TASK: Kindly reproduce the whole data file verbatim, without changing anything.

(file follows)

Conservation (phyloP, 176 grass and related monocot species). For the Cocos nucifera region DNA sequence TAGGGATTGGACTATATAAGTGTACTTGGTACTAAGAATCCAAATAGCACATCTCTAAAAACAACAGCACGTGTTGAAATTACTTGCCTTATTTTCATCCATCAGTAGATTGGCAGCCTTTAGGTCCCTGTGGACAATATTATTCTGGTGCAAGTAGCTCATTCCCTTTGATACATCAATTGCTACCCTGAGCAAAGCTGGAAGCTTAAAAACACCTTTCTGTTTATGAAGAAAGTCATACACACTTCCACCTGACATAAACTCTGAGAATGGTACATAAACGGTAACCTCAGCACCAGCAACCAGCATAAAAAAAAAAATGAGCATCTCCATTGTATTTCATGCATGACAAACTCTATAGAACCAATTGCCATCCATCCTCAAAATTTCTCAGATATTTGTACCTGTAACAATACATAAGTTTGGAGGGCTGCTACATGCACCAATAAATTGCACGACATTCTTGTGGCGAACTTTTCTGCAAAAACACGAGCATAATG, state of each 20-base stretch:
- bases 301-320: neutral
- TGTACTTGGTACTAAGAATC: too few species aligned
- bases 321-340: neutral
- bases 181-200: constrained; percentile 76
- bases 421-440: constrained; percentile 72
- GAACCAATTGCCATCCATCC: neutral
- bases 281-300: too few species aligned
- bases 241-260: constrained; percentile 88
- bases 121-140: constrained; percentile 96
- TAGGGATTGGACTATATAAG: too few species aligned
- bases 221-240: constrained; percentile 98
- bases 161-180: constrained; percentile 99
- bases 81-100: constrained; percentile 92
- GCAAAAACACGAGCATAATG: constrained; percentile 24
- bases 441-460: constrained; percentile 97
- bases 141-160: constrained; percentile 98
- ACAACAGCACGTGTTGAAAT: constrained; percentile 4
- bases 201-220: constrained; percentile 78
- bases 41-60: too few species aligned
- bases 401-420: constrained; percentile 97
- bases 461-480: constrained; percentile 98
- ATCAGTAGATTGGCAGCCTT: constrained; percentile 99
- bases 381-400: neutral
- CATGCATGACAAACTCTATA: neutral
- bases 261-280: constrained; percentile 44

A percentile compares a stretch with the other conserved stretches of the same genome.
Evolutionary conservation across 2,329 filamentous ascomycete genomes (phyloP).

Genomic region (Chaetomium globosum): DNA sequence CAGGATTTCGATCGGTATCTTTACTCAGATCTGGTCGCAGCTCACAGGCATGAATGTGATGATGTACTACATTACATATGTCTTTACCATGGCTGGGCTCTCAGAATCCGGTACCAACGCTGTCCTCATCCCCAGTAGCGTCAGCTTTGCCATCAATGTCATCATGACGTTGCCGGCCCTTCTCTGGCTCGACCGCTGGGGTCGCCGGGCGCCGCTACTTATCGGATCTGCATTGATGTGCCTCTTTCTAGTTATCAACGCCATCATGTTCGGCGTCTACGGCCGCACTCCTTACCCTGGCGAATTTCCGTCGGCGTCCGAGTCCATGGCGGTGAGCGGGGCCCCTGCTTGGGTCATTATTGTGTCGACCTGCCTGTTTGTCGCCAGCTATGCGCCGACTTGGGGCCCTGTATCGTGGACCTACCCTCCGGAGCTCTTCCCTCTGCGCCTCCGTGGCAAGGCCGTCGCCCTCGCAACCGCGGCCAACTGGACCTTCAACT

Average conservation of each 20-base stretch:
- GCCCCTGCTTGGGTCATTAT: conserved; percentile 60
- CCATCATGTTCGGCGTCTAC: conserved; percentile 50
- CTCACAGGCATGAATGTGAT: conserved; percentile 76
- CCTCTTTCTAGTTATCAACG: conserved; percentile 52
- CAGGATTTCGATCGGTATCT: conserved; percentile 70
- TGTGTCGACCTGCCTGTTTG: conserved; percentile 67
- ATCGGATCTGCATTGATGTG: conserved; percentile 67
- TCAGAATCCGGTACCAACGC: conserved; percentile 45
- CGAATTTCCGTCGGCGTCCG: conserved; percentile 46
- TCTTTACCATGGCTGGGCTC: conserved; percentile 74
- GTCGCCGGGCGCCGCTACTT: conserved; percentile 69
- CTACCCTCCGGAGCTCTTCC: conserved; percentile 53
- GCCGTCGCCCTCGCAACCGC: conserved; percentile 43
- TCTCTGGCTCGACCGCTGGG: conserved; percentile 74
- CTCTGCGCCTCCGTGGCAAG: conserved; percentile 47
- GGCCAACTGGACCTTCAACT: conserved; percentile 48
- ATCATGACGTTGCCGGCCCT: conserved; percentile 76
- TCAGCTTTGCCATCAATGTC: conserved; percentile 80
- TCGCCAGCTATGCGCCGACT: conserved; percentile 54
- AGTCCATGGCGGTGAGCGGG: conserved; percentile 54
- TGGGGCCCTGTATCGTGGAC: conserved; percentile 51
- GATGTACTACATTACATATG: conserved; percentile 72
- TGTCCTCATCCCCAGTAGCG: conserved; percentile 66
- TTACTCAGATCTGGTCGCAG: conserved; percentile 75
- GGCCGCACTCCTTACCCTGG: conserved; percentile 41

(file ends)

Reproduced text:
Conservation (phyloP, 176 grass and related monocot species). For the Cocos nucifera region DNA sequence TAGGGATTGGACTATATAAGTGTACTTGGTACTAAGAATCCAAATAGCACATCTCTAAAAACAACAGCACGTGTTGAAATTACTTGCCTTATTTTCATCCATCAGTAGATTGGCAGCCTTTAGGTCCCTGTGGACAATATTATTCTGGTGCAAGTAGCTCATTCCCTTTGATACATCAATTGCTACCCTGAGCAAAGCTGGAAGCTTAAAAACACCTTTCTGTTTATGAAGAAAGTCATACACACTTCCACCTGACATAAACTCTGAGAATGGTACATAAACGGTAACCTCAGCACCAGCAACCAGCATAAAAAAAAAAATGAGCATCTCCATTGTATTTCATGCATGACAAACTCTATAGAACCAATTGCCATCCATCCTCAAAATTTCTCAGATATTTGTACCTGTAACAATACATAAGTTTGGAGGGCTGCTACATGCACCAATAAATTGCACGACATTCTTGTGGCGAACTTTTCTGCAAAAACACGAGCATAATG, state of each 20-base stretch:
- bases 301-320: neutral
- TGTACTTGGTACTAAGAATC: too few species aligned
- bases 321-340: neutral
- bases 181-200: constrained; percentile 76
- bases 421-440: constrained; percentile 72
- GAACCAATTGCCATCCATCC: neutral
- bases 281-300: too few species aligned
- bases 241-260: constrained; percentile 88
- bases 121-140: constrained; percentile 96
- TAGGGATTGGACTATATAAG: too few species aligned
- bases 221-240: constrained; percentile 98
- bases 161-180: constrained; percentile 99
- bases 81-100: constrained; percentile 92
- GCAAAAACACGAGCATAATG: constrained; percentile 24
- bases 441-460: constrained; percentile 97
- bases 141-160: constrained; percentile 98
- ACAACAGCACGTGTTGAAAT: constrained; percentile 4
- bases 201-220: constrained; percentile 78
- bases 41-60: too few species aligned
- bases 401-420: constrained; percentile 97
- bases 461-480: constrained; percentile 98
- ATCAGTAGATTGGCAGCCTT: constrained; percentile 99
- bases 381-400: neutral
- CATGCATGACAAACTCTATA: neutral
- bases 261-280: constrained; percentile 44

A percentile compares a stretch with the other conserved stretches of the same genome.
Evolutionary conservation across 2,329 filamentous ascomycete genomes (phyloP).

Genomic region (Chaetomium globosum): DNA sequence CAGGATTTCGATCGGTATCTTTACTCAGATCTGGTCGCAGCTCACAGGCATGAATGTGATGATGTACTACATTACATATGTCTTTACCATGGCTGGGCTCTCAGAATCCGGTACCAACGCTGTCCTCATCCCCAGTAGCGTCAGCTTTGCCATCAATGTCATCATGACGTTGCCGGCCCTTCTCTGGCTCGACCGCTGGGGTCGCCGGGCGCCGCTACTTATCGGATCTGCATTGATGTGCCTCTTTCTAGTTATCAACGCCATCATGTTCGGCGTCTACGGCCGCACTCCTTACCCTGGCGAATTTCCGTCGGCGTCCGAGTCCATGGCGGTGAGCGGGGCCCCTGCTTGGGTCATTATTGTGTCGACCTGCCTGTTTGTCGCCAGCTATGCGCCGACTTGGGGCCCTGTATCGTGGACCTACCCTCCGGAGCTCTTCCCTCTGCGCCTCCGTGGCAAGGCCGTCGCCCTCGCAACCGCGGCCAACTGGACCTTCAACT

Average conservation of each 20-base stretch:
- GCCCCTGCTTGGGTCATTAT: conserved; percentile 60
- CCATCATGTTCGGCGTCTAC: conserved; percentile 50
- CTCACAGGCATGAATGTGAT: conserved; percentile 76
- CCTCTTTCTAGTTATCAACG: conserved; percentile 52
- CAGGATTTCGATCGGTATCT: conserved; percentile 70
- TGTGTCGACCTGCCTGTTTG: conserved; percentile 67
- ATCGGATCTGCATTGATGTG: conserved; percentile 67
- TCAGAATCCGGTACCAACGC: conserved; percentile 45
- CGAATTTCCGTCGGCGTCCG: conserved; percentile 46
- TCTTTACCATGGCTGGGCTC: conserved; percentile 74
- GTCGCCGGGCGCCGCTACTT: conserved; percentile 69
- CTACCCTCCGGAGCTCTTCC: conserved; percentile 53
- GCCGTCGCCCTCGCAACCGC: conserved; percentile 43
- TCTCTGGCTCGACCGCTGGG: conserved; percentile 74
- CTCTGCGCCTCCGTGGCAAG: conserved; percentile 47
- GGCCAACTGGACCTTCAACT: conserved; percentile 48
- ATCATGACGTTGCCGGCCCT: conserved; percentile 76
- TCAGCTTTGCCATCAATGTC: conserved; percentile 80
- TCGCCAGCTATGCGCCGACT: conserved; percentile 54
- AGTCCATGGCGGTGAGCGGG: conserved; percentile 54
- TGGGGCCCTGTATCGTGGAC: conserved; percentile 51
- GATGTACTACATTACATATG: conserved; percentile 72
- TGTCCTCATCCCCAGTAGCG: conserved; percentile 66
- TTACTCAGATCTGGTCGCAG: conserved; percentile 75
- GGCCGCACTCCTTACCCTGG: conserved; percentile 41